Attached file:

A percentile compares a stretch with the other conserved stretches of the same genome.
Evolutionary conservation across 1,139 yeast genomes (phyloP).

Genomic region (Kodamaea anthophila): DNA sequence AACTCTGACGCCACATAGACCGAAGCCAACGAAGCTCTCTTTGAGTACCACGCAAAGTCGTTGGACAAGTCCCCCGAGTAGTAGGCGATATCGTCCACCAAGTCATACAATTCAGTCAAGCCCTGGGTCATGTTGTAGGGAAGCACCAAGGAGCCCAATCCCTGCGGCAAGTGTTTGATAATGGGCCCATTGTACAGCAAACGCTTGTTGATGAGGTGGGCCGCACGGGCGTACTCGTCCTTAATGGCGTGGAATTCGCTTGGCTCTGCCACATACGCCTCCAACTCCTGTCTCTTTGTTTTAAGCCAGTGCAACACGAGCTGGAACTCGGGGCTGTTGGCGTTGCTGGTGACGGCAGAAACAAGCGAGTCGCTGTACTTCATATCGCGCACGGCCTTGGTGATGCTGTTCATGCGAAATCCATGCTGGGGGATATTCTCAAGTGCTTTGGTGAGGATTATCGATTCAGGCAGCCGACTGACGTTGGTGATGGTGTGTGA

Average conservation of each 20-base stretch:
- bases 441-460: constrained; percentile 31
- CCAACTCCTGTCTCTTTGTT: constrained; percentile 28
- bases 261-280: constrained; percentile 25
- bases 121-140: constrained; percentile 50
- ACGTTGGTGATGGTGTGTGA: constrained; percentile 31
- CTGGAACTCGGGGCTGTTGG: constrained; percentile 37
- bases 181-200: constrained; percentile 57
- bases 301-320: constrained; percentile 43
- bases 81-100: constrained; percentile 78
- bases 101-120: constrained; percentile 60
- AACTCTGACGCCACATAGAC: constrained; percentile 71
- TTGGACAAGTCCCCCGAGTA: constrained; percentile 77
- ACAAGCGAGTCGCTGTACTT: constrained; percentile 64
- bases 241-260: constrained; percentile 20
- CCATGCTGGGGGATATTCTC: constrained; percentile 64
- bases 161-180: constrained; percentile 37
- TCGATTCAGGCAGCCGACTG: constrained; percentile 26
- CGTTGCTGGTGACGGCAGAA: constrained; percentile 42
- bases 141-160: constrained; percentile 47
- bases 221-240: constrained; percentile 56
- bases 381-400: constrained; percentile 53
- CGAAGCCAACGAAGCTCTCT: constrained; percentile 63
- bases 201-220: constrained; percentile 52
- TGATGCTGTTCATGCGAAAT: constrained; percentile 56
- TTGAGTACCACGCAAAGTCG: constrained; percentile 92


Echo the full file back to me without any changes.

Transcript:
A percentile compares a stretch with the other conserved stretches of the same genome.
Evolutionary conservation across 1,139 yeast genomes (phyloP).

Genomic region (Kodamaea anthophila): DNA sequence AACTCTGACGCCACATAGACCGAAGCCAACGAAGCTCTCTTTGAGTACCACGCAAAGTCGTTGGACAAGTCCCCCGAGTAGTAGGCGATATCGTCCACCAAGTCATACAATTCAGTCAAGCCCTGGGTCATGTTGTAGGGAAGCACCAAGGAGCCCAATCCCTGCGGCAAGTGTTTGATAATGGGCCCATTGTACAGCAAACGCTTGTTGATGAGGTGGGCCGCACGGGCGTACTCGTCCTTAATGGCGTGGAATTCGCTTGGCTCTGCCACATACGCCTCCAACTCCTGTCTCTTTGTTTTAAGCCAGTGCAACACGAGCTGGAACTCGGGGCTGTTGGCGTTGCTGGTGACGGCAGAAACAAGCGAGTCGCTGTACTTCATATCGCGCACGGCCTTGGTGATGCTGTTCATGCGAAATCCATGCTGGGGGATATTCTCAAGTGCTTTGGTGAGGATTATCGATTCAGGCAGCCGACTGACGTTGGTGATGGTGTGTGA

Average conservation of each 20-base stretch:
- bases 441-460: constrained; percentile 31
- CCAACTCCTGTCTCTTTGTT: constrained; percentile 28
- bases 261-280: constrained; percentile 25
- bases 121-140: constrained; percentile 50
- ACGTTGGTGATGGTGTGTGA: constrained; percentile 31
- CTGGAACTCGGGGCTGTTGG: constrained; percentile 37
- bases 181-200: constrained; percentile 57
- bases 301-320: constrained; percentile 43
- bases 81-100: constrained; percentile 78
- bases 101-120: constrained; percentile 60
- AACTCTGACGCCACATAGAC: constrained; percentile 71
- TTGGACAAGTCCCCCGAGTA: constrained; percentile 77
- ACAAGCGAGTCGCTGTACTT: constrained; percentile 64
- bases 241-260: constrained; percentile 20
- CCATGCTGGGGGATATTCTC: constrained; percentile 64
- bases 161-180: constrained; percentile 37
- TCGATTCAGGCAGCCGACTG: constrained; percentile 26
- CGTTGCTGGTGACGGCAGAA: constrained; percentile 42
- bases 141-160: constrained; percentile 47
- bases 221-240: constrained; percentile 56
- bases 381-400: constrained; percentile 53
- CGAAGCCAACGAAGCTCTCT: constrained; percentile 63
- bases 201-220: constrained; percentile 52
- TGATGCTGTTCATGCGAAAT: constrained; percentile 56
- TTGAGTACCACGCAAAGTCG: constrained; percentile 92